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G3XGW England flag England

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I became fascinated by radio as a young boy and have never looked back! Started my amateur activities back in the 1960's with mil-surplus and home brew AM gear on 80 metres and top band. Played around with commercial SSB and VHF rigs but have now gone back to good old "ancient modulation" on the LF bands. You'll mostly find me on 3615kHz (and now 5317kHz) AM with equipment ranging from vintage amateur and military kit through to homebrew Software Defined Radio.


On 3615 for the daily "breakfast club" AM net. TX is Labgear LG300 and receiver is HRO. A typical 50's station but I should be wearing a tweed sports jacket (complete with leather elbow patches) and tie!



British Army Wireless Set No.19 as used when I was a teenager! Still in use today on 80m and 60m.



The Royal Navy is represented by the 1950's "619 transmitter and CAT receiver outfit" manufactured by Pye (Rees Mace).


For the RAF it has to be the iconic T1154 and R155, shown here at an early stage of it's refurbishment.



Just to prove I'm not completely stuck in the past this is the homebrew SDR station...

Winding those little torroids was great fun - not sure my hand/eye co-ordination would be up to it now!


A recent restoration is a 1960's AJAX "Leader" marine transmitter/receiver acquired from a VMARS container sale.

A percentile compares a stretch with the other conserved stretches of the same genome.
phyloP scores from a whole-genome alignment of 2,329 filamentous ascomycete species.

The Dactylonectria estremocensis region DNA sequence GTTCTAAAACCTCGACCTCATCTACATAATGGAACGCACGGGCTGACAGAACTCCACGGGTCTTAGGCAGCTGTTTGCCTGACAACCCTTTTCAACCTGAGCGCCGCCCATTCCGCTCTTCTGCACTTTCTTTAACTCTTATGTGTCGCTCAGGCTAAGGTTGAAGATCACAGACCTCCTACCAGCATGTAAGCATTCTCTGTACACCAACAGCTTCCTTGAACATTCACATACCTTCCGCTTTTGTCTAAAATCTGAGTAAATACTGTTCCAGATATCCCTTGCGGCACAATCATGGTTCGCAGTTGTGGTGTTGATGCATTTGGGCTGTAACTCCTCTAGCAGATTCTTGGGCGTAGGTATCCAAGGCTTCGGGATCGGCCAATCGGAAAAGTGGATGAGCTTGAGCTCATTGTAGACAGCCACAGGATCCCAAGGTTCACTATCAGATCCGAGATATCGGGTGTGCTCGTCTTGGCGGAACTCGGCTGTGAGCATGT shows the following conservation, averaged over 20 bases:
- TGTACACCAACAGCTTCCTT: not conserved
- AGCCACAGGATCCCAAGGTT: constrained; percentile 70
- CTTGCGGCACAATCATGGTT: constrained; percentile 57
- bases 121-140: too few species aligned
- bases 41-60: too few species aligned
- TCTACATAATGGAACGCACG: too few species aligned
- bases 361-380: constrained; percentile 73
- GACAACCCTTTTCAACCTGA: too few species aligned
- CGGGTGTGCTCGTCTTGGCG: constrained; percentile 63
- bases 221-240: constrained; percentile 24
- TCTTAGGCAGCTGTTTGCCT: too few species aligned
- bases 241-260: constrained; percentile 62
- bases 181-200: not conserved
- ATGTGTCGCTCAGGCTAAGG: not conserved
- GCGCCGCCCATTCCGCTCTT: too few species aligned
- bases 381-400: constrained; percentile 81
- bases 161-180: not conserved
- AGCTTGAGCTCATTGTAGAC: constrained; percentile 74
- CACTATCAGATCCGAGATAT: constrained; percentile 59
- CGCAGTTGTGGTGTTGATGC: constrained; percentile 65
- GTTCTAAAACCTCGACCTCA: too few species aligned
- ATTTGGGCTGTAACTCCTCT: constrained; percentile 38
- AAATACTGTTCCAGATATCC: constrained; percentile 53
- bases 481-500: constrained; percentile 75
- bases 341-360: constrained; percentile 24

The latest project has been to put together a transceiver able to be deployed "rucksack portable" in the surrounding countryside during those fine summer afternoons. The original plan was for an 80m AM rig for use with a wire aerial thrown over a tree or maybe suspended by a kite. It then occurred to me that 80m is pretty dead during these times so, following the allocation of a suitable 5MHz AM slot (5317kHz), the project was converted in mid-build to the 60 metre band.


Based on GW4GTE's FAT5 class E transmitter, PUWMA pulse width modulator and FATMAX audio processor kits together with his RAT5 receiver board (see www.s9plus.com), the whole thing operates from a 12V "gell cell" battery, producing around 8W without really getting warm. All that's needed now is the summer!


Eventually the summer arrived and I was able to load up the rucksack and go 60m portable! I found a good spot on top of Bredon Hill which is within walking distance of home. The tree supporting the invisble inverted Vee is to my left. Nice and tall with a perfect broken branch at the right height and not too much foliage to absorb the precious RF. What did I learn from my first outing? - I need a lighter battery!


I had always told myself I would not start collecting US military radio equipment - there's so much of it I was afraid I wouldn't know where to stop! However, I've always had a hankering for the ART-13 and when this one came up for sale locally, I was unable to resist.


The excuse was that it was our 40th wedding anniversery. My wife got her ruby ring and I got my ruby-red indicator lamp!


Every four years our village stages an "Open Gardens" event so guess who gets the job of putting on a special event station and vintage wireless exhibition...



Can you spot the invisible aerials?


View from the "Summer Quarters". I know I'm supposed to be out there weeding but the DX100/AR88 in the garden shed sometimes proves too much of a distraction...




For more information please visit my website at http://www.tibblestone.com/oldradios/Old_Radios.htm







7664469 Last modified: 2016-10-30 10:09:07, 7381 bytes

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